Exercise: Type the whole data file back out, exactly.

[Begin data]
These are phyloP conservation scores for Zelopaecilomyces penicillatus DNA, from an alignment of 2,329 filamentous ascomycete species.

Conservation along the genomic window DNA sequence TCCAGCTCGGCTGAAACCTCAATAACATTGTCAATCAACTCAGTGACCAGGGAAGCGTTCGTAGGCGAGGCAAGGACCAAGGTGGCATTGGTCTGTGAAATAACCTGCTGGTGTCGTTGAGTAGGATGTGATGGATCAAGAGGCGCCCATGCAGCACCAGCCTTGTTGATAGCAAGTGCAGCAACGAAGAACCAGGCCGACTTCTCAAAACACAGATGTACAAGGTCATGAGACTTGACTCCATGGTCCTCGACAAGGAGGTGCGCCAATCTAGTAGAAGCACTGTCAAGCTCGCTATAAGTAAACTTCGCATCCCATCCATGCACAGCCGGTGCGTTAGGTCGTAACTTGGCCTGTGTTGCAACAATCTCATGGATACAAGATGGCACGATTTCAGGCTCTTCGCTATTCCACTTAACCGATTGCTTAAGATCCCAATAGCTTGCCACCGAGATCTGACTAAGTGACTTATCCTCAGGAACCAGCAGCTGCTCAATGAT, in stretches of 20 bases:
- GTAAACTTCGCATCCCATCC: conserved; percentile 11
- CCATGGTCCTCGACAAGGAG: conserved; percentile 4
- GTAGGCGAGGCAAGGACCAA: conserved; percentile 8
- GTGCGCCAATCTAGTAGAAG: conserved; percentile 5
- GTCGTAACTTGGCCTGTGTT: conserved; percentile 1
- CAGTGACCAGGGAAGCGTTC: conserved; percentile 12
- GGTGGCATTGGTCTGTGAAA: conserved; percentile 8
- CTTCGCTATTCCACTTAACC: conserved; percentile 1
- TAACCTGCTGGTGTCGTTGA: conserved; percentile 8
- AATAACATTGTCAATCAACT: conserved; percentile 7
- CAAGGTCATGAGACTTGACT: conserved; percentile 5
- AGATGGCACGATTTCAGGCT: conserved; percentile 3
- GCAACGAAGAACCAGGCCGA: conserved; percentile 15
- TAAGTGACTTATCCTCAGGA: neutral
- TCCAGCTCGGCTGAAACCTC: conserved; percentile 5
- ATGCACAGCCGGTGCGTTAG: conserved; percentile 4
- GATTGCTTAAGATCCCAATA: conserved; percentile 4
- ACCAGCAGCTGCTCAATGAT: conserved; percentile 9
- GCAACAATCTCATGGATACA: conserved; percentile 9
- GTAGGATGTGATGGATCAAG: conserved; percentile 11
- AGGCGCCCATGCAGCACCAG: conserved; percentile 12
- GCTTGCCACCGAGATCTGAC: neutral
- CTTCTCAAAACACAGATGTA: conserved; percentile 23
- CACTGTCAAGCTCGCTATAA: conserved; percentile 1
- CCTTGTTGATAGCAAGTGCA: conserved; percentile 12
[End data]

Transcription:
These are phyloP conservation scores for Zelopaecilomyces penicillatus DNA, from an alignment of 2,329 filamentous ascomycete species.

Conservation along the genomic window DNA sequence TCCAGCTCGGCTGAAACCTCAATAACATTGTCAATCAACTCAGTGACCAGGGAAGCGTTCGTAGGCGAGGCAAGGACCAAGGTGGCATTGGTCTGTGAAATAACCTGCTGGTGTCGTTGAGTAGGATGTGATGGATCAAGAGGCGCCCATGCAGCACCAGCCTTGTTGATAGCAAGTGCAGCAACGAAGAACCAGGCCGACTTCTCAAAACACAGATGTACAAGGTCATGAGACTTGACTCCATGGTCCTCGACAAGGAGGTGCGCCAATCTAGTAGAAGCACTGTCAAGCTCGCTATAAGTAAACTTCGCATCCCATCCATGCACAGCCGGTGCGTTAGGTCGTAACTTGGCCTGTGTTGCAACAATCTCATGGATACAAGATGGCACGATTTCAGGCTCTTCGCTATTCCACTTAACCGATTGCTTAAGATCCCAATAGCTTGCCACCGAGATCTGACTAAGTGACTTATCCTCAGGAACCAGCAGCTGCTCAATGAT, in stretches of 20 bases:
- GTAAACTTCGCATCCCATCC: conserved; percentile 11
- CCATGGTCCTCGACAAGGAG: conserved; percentile 4
- GTAGGCGAGGCAAGGACCAA: conserved; percentile 8
- GTGCGCCAATCTAGTAGAAG: conserved; percentile 5
- GTCGTAACTTGGCCTGTGTT: conserved; percentile 1
- CAGTGACCAGGGAAGCGTTC: conserved; percentile 12
- GGTGGCATTGGTCTGTGAAA: conserved; percentile 8
- CTTCGCTATTCCACTTAACC: conserved; percentile 1
- TAACCTGCTGGTGTCGTTGA: conserved; percentile 8
- AATAACATTGTCAATCAACT: conserved; percentile 7
- CAAGGTCATGAGACTTGACT: conserved; percentile 5
- AGATGGCACGATTTCAGGCT: conserved; percentile 3
- GCAACGAAGAACCAGGCCGA: conserved; percentile 15
- TAAGTGACTTATCCTCAGGA: neutral
- TCCAGCTCGGCTGAAACCTC: conserved; percentile 5
- ATGCACAGCCGGTGCGTTAG: conserved; percentile 4
- GATTGCTTAAGATCCCAATA: conserved; percentile 4
- ACCAGCAGCTGCTCAATGAT: conserved; percentile 9
- GCAACAATCTCATGGATACA: conserved; percentile 9
- GTAGGATGTGATGGATCAAG: conserved; percentile 11
- AGGCGCCCATGCAGCACCAG: conserved; percentile 12
- GCTTGCCACCGAGATCTGAC: neutral
- CTTCTCAAAACACAGATGTA: conserved; percentile 23
- CACTGTCAAGCTCGCTATAA: conserved; percentile 1
- CCTTGTTGATAGCAAGTGCA: conserved; percentile 12